I waft into the ship’s dining salon on the arm of a tuxedoed escort, pausing at the top of the stairs to demurely show off my gown. He leads me to my table and gratefully accepts the slight smile I give him as thanks. As I sink gracefully into my chair, attendants rush to light the cigarette at the end of my long, long, long enameled holder…
———Scrrrrrrrritch. Yeah. Right. ———————
Uhm, well… I really DO enter the dining salon three times each day, escorted by a smiling attendant, but I’m wearing wheels instead of a ballgown, which means the stairs would be damn near impossible. Fortunately, there aren’t any.
It’s surprising how closely my current home–an assisted living facility in Walnut Creek–resembles a landlocked cruise ship. It’s a huge change of scenery–and pace–that’s taken some getting used to.
The Elmo stories (of Elmo, my replacement knee and then the fight to save him when I smashed my femur) have been going on for more than two years now. People ask to read them start to finish, so I’ve set up this Saving Elmo index page to let you view the whole series in one swell foop.
The Kaiserbeast, in its infinite bureaucracy, kicked me out of the post-op rehab center a couple of weeks after I arrived. My Kaiser coverage, they smugly reminded me, only worked until I was medically stable. Functional had nothing to do with it, so at that point I was largely on my own, accommodations-wise.
The docs were unwilling to let me travel to Portland just yet–too much stress on my newly repaired leg–so, effectively, the Kaiserbeast stranded me some 600 miles from home. I wasn’t up to the task of caring for myself in a house or hotel room alone–I’d only just figured out how to get out of bed without help–and my knee could only flex 30 of the required 60-90 degrees I’d need to even pretend to use a walker well.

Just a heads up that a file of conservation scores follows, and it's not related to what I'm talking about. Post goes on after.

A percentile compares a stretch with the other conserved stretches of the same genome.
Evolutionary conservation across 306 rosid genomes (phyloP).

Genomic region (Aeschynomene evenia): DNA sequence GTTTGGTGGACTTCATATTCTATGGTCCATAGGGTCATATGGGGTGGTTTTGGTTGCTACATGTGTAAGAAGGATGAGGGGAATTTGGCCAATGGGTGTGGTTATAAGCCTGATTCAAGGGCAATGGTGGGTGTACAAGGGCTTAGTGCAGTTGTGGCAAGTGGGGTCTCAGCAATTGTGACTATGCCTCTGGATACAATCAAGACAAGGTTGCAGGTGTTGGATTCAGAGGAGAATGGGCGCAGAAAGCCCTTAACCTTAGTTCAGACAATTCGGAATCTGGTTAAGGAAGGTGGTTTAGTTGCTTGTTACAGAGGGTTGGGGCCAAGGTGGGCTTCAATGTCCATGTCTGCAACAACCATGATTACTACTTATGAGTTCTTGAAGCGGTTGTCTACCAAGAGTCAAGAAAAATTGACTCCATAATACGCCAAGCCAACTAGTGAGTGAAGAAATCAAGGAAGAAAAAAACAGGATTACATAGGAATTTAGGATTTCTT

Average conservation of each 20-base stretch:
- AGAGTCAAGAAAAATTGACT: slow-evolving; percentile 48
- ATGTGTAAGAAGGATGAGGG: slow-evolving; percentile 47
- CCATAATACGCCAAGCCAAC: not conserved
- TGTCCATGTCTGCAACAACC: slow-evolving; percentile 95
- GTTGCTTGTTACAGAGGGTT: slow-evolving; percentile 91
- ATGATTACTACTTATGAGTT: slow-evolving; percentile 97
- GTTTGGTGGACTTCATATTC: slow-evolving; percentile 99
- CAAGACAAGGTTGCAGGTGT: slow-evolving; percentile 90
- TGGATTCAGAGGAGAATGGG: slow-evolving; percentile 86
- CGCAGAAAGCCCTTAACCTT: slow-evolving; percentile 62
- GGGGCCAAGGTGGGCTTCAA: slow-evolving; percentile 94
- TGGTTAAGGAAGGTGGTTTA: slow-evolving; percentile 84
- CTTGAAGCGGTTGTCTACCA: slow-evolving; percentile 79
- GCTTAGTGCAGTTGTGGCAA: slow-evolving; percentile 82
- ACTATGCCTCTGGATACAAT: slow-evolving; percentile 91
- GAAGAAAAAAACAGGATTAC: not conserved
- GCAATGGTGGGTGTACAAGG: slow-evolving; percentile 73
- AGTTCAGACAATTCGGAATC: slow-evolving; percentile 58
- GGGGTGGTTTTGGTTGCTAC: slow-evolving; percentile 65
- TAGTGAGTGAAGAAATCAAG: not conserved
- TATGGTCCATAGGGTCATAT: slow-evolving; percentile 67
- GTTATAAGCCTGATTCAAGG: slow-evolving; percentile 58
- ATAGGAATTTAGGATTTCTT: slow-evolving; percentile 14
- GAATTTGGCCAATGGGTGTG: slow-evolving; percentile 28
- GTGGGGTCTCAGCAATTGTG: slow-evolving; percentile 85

The PTs raised a ruckus–they wanted at least a couple more weeks of daily therapy with me–but the Kaiserbeast just smiled. “Let us know where you land,” it said genially, “and we’ll consider getting some kind of in-home therapy for you. Eventually. Probably. Ta!”
Raise your hand if this astonishes you.
Nobody? Thought not.
Fortunately, I’d already pulled some retirement money out of hiding, enabling me to pop $6,500 on my new home-away-from-home. And I had secret allies in the Kaiser bureaucracy; after hearing diddly-squat on the therapy bit for a week (and being told that I would only receive once-monthly appointments if I shifted to outpatient PT), I dropped them a despairing line. 90 minutes later, I had a wonderful new PT guy, visiting twice per week.
Tell me, Kaiserbeast: What happens to patients who don’t have $6,500 and secret allies? Are those the folks I see camped out in your hospital lobby?
Anyway, that’s how I came to live at The Court, a beautiful little spot in Walnut Creek with plenty of caring attendants, a great chef, and soothing surroundings. It’s a bit like taking a six-week cruise on the old Queen Mary (I was gonna say Titanic or Lusitania, but remember where they ended up–let’s not go THERE). For example:
- The food’s good, made to order with fresh produce. Until you’ve eaten the “guess the entree” meals in a rehab center, you’ll have no idea how welcome this is.
- You have your own private “stateroom,” a studio apartment with an attached bathroom and kitchenette.